They only true salvagable way out of the environment mess we are in is through renewable enrergy resources.


Is this about Hybred Vehicles or an anti- petroleum industry/ecological protest?

If it's about Hybreds I think they are a good start at getting us away from fossil fuels and making more energy efficient transportation, and lower costs tremendously.

They may not be the end-all be-all to the situation, but as I said, it's a good start.
Jack_Hammer
Public transport is the way forward, if they have rediculous tax prices on unefficiant fuels and then use that tax to improve the public transport I believe the world would be much better off.
Lennon
The bicycle and public transport will solve everything. Just look at china.
DJHicks
Reaper wrote:
I didn't mean to attack you like that but at the time of the post I was pissed about somthing else, sorry about that. But still I don't think they should change everything just the engines.
And that total shell replacement thing, thats just the problem, a lot of people prefer to modify their cars, and even more would prefer to just buy a new car all together and drop the old one off in the chop shop.
Also that seems a bit dangerous to me, having a frame that can snap off that easily. I wouldn't want to be in a car thats frame could suddenly snap off during a car accsident would you? also cutting 8 inches off it would still make these cars hard to use for people who are taller then most.


I suppose the "shells" will come in different shapes and size but all formed around fitting on the main base (hydro engine and wheels etc)

in terms of modifying, you could still modify the shel or simply walk into a "shell" shop (lol) and order different features before u by the shell... sure there'll be after market fitments - add ons, mods etc there always are
Pyro Man
hybrid cars are a good idea. There is a university in California that use an electric car sharing system. The diesel engine is extremely dirty, but so long its not an injection it will run on anything you tip down it. It will be a shame when the combustion engine is phased out, but the earth needs it. The American engines are amazing, but the USA alone causes 25% of the worlds pollution, so things need to be changed.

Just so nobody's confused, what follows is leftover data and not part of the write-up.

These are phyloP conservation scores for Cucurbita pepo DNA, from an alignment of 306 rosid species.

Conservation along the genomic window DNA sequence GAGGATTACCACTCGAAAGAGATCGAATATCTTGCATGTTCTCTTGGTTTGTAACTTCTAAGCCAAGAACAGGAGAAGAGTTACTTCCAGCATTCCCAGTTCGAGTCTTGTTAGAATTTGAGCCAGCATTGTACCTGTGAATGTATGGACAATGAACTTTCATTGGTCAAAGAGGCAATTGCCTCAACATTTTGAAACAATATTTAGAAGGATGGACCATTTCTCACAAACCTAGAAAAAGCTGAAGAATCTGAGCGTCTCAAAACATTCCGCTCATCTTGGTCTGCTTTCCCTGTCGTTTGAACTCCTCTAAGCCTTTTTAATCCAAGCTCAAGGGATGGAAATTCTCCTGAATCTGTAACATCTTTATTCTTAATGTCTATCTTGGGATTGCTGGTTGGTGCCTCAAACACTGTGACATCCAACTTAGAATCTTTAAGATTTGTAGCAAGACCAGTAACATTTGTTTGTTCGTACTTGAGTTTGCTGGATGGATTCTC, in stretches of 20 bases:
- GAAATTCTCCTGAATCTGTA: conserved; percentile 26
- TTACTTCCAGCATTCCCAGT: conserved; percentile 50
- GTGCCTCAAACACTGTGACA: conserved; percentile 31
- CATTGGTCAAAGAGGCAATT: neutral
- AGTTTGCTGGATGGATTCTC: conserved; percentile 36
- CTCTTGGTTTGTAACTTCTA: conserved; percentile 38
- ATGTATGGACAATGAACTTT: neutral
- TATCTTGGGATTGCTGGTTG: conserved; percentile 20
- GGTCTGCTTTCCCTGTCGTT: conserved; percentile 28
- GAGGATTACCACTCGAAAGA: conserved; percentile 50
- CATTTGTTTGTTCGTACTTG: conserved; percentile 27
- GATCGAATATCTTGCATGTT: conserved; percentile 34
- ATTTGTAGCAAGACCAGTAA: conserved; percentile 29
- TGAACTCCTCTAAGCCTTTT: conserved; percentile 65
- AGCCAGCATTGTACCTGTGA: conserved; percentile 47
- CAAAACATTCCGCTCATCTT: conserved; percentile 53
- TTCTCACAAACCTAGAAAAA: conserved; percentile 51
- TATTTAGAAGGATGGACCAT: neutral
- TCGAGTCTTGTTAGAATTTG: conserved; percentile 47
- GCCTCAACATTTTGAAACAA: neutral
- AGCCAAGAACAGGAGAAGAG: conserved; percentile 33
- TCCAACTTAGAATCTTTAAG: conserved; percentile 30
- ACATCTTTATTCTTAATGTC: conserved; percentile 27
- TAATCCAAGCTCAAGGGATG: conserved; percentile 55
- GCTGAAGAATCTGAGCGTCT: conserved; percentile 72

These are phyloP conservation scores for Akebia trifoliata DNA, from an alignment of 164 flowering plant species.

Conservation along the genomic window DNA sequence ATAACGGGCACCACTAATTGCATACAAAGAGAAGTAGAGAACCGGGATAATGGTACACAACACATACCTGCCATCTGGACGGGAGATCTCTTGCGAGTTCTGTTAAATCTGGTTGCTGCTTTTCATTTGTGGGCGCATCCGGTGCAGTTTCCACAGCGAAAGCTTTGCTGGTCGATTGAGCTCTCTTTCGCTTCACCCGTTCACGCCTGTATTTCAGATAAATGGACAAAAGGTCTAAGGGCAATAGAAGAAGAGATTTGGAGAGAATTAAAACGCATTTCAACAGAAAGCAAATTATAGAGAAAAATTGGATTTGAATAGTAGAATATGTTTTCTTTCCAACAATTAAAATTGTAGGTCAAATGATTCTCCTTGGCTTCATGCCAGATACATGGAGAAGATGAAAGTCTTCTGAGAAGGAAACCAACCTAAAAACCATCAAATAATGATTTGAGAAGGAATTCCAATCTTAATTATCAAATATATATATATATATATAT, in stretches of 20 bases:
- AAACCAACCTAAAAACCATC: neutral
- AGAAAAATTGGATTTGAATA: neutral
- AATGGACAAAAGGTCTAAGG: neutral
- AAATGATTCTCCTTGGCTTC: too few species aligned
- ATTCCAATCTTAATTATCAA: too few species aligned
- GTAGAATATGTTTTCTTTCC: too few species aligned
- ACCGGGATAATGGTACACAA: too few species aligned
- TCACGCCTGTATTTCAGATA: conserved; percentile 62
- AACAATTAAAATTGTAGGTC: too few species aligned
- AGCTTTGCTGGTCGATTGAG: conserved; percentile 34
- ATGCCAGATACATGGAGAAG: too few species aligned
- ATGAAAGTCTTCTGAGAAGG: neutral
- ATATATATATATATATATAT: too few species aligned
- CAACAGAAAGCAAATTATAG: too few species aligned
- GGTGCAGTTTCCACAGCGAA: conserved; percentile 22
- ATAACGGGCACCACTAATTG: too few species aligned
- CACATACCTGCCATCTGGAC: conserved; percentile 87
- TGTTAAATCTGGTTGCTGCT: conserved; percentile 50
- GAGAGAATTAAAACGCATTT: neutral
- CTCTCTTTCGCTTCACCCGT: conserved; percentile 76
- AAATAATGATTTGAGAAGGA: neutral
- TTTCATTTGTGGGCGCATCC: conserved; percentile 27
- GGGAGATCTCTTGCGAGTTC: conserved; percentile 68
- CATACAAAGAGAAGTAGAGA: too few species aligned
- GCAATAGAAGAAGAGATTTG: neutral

DiabloTestDriver
armanandjulia wrote:
Eventually hybrid vehicles will need to be replaced by a different engine type. Currently we are based of hydrocarbons like gasoline, or derivative of petroleum.

They only true salvagable way out of the environment mess we are in is through renewable enrergy resources.


there is a problem like that :some of big countries block's to improve this technologies.Because they've done! lot's of things to have petrol.And now they don't want to see that the cost of the petrol is less than now.

in the other side big automobile companies invented extreme alternative energy technologies but they cannot produce them because of these countries' governments Evil or Very Mad Evil or Very Mad Evil or Very Mad Evil or Very Mad
Reaper
Pyro Man wrote:
hybrid cars are a good idea. There is a university in California that use an electric car sharing system. The diesel engine is extremely dirty, but so long its not an injection it will run on anything you tip down it. It will be a shame when the combustion engine is phased out, but the earth needs it. The American engines are amazing, but the USA alone causes 25% of the worlds pollution, so things need to be changed.

Theres no doubt about this, we do produce a lot of pollution, but were also one of the few nations starting to realize our mistakes and correcting them. Hopefully other countrys will do the same once we develope cars that dont harm the enviroment.
eday2010
Cars that ran on garbage would be ideal. Then you solve 2 problems at once. Then we'd have a garbage shortage!